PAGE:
The country is orderly. There is no capital punishment. Extremes of wealth and poverty are less marked than in most of Latin America. On a per capita basis, there are more small property, farm or business owners than in other Latin American countries.
Other writers have expounded in the National Geographic Magazine and other publications the beauties of Costa Rica's very diversified geographic regions and the looks and nature of its people.
One writer, Ellen Searby, in her book The Costa Rica Traveller, said that "if there is a tropical Camelot, peaceful Costa Rica is it. Meeting the Costa Ricans is as much a privilege as travelling in the beauty of their country." From all this publicity, plus that which is normally produced by the Costa Rican Tourism Institute, it's not strange to see why so many visitors, particularly from the United States, Europe and other Central and South American countries have been arriving in ever increasing numbers to visit or retire.
American Sociologists Analyze the Costa Rican Character
Back in 1944 the Columbia University Press, New York, published the excellent book Costa Rican Life by two University of Minnesota sociology professors, John and Mavis Biesanz, who wrote it while on an extended leave to Costa Rica. They had come previously in 1941 on their honeymoon trip. I bought the book in Panama in 1946 while still in the US Army there, and when I met them personally in San José 30 years later, I told them how much I had enjoyed reading it. They in turn told me how they had investigated more than 100 other countries before choosing Costa Rica as their retirement home.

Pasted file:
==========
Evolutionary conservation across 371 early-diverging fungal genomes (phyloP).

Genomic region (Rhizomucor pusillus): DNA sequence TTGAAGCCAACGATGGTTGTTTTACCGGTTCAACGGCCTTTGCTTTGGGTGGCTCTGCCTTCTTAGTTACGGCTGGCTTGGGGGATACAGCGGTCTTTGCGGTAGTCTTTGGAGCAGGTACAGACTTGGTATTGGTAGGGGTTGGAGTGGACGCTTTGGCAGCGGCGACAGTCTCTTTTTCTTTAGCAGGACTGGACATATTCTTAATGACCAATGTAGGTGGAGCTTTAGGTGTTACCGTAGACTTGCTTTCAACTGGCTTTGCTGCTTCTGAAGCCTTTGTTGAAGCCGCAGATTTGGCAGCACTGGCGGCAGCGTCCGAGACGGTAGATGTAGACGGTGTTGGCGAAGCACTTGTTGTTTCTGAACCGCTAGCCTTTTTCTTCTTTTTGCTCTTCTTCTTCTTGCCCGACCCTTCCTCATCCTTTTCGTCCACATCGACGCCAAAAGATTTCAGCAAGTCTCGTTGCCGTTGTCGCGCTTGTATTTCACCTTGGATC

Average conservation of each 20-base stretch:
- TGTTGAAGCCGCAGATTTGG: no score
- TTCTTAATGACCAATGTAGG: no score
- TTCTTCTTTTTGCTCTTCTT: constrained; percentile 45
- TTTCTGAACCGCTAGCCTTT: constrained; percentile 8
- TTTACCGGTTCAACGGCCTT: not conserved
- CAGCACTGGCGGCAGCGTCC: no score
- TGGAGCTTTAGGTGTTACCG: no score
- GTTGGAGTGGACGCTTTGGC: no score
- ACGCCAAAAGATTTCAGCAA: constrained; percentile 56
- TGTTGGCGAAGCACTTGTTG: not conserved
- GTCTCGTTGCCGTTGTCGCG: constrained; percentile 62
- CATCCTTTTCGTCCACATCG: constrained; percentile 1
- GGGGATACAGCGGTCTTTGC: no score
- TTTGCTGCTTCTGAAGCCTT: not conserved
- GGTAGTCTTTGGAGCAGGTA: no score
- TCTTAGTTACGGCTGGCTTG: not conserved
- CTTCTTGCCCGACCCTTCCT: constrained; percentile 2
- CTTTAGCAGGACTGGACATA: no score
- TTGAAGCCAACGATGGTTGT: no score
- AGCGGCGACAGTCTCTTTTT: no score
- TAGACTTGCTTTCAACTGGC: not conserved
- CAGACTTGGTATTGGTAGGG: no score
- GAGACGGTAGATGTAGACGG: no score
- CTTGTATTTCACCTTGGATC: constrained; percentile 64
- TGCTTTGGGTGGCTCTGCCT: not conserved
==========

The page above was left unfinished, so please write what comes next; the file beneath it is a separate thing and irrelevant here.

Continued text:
In 1981, Mavis wrote for The Tico Times a series often excellent articles entitled 'Why Are the Costa Ricans So Different' which in my opinion is the best analysis of the Costa Rican nature and character ever made by a foreigner. She observed: "Ticos are peaceable and
non violent. In public life, they debate and bargain and arrive at compromises; moderation is the keynote. In personal relations, they want above all, to get along, to leave a good impression on others. They prefer to think small and go slow, and to avoid enterprises that involve risk and anxiety. They're also outspoken, patient, and good humoured. They prize tranquillity. A good personal appearance is important. They bathe daily and spend much of their money on new and fine clothes."
The Biensanzs mentioned that Costa Rica has no Indian problem, that its population is homogenous and the spread of interest and activity between upper class and lower class is less wide than it is in many South or Central American countries. There is great interest
in polities, a politics of personalities rather than issues; the